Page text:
Forensic Rehabilitation

Vocational experts (VEs) are rehabilitation professionals who testify in court matters about a person's capacities to perform competitive employment following the onset of injury or illness. Vocational experts inform the court as to how an injury or disease causes changes in a person's occupational potentials and earning capacity.

 

A rehabilitation professional serving as a VE is generally trained as a counselor or psychologist; skilled in vocational assessment and/or job analysis and placement, and customarily certified by one or more relevant professional associations, such as the American Board of Vocational Experts. Vocational experts are the only rehabilitation professionals who are specifically trained to evaluate an injured person's post injury occupational disability and employability.

 

Forensic vocational or disability evaluation does not involve a helping relationship between the VE and the injured party.  It consists of the VE executing an independent review of pertinent medical information (including an understanding of the injured person's functionality), a clinical interview, preferably vocational testing (ie, aptitudes and interests), and a resultant assessment of the injured person's transferable skills and residual employability.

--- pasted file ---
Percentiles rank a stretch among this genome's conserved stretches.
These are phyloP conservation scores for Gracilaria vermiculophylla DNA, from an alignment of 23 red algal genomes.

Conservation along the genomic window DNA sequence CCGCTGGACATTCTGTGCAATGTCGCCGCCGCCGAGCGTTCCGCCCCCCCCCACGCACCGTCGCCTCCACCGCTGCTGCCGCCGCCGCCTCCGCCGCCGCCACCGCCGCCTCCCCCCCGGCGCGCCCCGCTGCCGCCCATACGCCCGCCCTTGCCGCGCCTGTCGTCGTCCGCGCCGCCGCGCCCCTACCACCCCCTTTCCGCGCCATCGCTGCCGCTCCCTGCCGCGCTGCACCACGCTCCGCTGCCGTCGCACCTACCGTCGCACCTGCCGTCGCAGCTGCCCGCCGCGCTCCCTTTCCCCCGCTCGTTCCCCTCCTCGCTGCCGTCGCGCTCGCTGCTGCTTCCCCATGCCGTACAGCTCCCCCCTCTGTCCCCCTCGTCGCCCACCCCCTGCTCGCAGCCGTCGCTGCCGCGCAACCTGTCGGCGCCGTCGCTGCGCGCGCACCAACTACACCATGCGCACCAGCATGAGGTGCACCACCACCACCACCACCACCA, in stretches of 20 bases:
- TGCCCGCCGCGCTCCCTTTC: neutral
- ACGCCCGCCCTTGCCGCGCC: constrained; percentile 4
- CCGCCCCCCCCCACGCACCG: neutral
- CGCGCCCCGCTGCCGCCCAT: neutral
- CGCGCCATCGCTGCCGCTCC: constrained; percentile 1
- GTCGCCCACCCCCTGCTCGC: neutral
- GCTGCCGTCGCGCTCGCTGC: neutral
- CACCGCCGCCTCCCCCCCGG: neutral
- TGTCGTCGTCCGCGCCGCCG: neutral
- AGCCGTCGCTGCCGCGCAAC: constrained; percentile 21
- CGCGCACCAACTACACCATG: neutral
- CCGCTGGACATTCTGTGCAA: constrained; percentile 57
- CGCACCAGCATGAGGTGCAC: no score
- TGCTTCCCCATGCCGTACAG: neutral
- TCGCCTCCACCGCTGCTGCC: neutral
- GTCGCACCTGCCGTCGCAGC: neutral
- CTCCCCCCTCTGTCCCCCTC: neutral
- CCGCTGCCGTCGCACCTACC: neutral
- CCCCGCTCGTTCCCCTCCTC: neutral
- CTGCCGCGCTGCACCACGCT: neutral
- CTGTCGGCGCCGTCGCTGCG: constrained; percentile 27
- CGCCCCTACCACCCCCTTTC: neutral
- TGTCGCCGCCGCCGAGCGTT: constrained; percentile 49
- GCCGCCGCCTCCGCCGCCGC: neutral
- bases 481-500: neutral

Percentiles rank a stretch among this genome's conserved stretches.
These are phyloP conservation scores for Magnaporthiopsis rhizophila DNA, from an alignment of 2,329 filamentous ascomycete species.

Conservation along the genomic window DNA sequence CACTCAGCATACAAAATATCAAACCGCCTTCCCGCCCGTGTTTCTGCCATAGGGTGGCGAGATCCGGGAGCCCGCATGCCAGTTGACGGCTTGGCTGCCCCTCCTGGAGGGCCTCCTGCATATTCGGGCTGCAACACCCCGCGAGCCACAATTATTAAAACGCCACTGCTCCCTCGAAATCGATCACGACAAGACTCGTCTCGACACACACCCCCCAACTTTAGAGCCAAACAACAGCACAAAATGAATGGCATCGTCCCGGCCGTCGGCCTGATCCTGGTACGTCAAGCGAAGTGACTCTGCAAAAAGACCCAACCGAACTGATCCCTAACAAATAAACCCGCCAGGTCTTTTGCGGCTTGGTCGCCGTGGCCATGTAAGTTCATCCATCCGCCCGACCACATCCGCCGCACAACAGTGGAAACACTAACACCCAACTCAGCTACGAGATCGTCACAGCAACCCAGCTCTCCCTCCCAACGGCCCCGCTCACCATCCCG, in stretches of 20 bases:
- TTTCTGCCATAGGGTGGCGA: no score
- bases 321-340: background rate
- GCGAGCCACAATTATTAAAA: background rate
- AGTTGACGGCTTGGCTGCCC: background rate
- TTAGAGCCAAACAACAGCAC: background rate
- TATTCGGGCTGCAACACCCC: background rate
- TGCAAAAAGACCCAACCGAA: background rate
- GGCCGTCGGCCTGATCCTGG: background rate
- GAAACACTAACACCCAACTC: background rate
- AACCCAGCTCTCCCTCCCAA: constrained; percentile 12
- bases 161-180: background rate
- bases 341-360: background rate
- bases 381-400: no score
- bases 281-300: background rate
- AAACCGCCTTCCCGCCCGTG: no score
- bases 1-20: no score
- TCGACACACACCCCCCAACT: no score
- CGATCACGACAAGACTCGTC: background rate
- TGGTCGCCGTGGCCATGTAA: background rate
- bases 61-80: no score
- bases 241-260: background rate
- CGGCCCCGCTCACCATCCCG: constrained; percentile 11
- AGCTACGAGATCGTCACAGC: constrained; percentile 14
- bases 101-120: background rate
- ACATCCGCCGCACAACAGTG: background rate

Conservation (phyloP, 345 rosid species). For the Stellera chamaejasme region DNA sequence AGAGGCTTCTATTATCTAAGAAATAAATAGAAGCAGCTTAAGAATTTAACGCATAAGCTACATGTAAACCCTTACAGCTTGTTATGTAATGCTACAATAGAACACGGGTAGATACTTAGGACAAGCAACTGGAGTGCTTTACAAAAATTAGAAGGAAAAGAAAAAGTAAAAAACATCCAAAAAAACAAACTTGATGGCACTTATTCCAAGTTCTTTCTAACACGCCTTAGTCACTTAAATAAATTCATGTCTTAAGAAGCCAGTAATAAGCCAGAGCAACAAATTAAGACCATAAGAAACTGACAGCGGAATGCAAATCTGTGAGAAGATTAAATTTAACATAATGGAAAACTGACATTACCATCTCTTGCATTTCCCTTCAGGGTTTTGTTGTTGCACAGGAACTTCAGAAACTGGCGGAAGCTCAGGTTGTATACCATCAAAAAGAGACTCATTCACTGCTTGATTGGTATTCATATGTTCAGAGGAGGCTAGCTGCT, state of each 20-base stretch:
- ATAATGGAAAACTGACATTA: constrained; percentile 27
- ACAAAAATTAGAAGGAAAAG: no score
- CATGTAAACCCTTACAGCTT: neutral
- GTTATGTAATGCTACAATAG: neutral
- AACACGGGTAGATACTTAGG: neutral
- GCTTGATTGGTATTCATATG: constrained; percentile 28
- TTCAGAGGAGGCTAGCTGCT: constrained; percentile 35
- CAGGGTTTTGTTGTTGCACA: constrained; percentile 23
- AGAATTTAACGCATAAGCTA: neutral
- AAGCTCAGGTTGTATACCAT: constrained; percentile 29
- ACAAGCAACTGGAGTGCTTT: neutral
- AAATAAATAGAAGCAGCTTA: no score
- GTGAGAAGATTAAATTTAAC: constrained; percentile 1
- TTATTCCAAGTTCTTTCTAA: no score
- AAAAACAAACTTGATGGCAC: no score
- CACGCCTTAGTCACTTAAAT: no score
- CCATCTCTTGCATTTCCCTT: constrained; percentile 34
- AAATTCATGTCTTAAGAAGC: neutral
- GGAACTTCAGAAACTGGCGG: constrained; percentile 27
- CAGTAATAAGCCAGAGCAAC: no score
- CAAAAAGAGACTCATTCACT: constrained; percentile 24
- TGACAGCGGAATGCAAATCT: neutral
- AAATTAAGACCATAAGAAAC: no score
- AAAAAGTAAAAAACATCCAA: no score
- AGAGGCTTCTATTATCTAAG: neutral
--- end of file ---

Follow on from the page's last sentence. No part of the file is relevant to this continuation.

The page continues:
In formulating an analysis of residual employability, the VE relies on medical documentation about the injured person's impairment(s) and residual functional capacity (RFC), or what the impaired person is able to do physically and/or mentally despite the medically defined impairment.  In vocational disability evaluation, the RFC report bridges the gap between the existence of medical impairment and the assessment of occupational disability and residual employability.

Genovese, E., Galper, J. S., & American Medical Association (2009). Guide to the evaluation of functional ability: How to request, interpret, and apply functional capacity evaluations. Chicago, Ill.: American Medical Association.



Home
About Us
Our Team
Our Services
Contact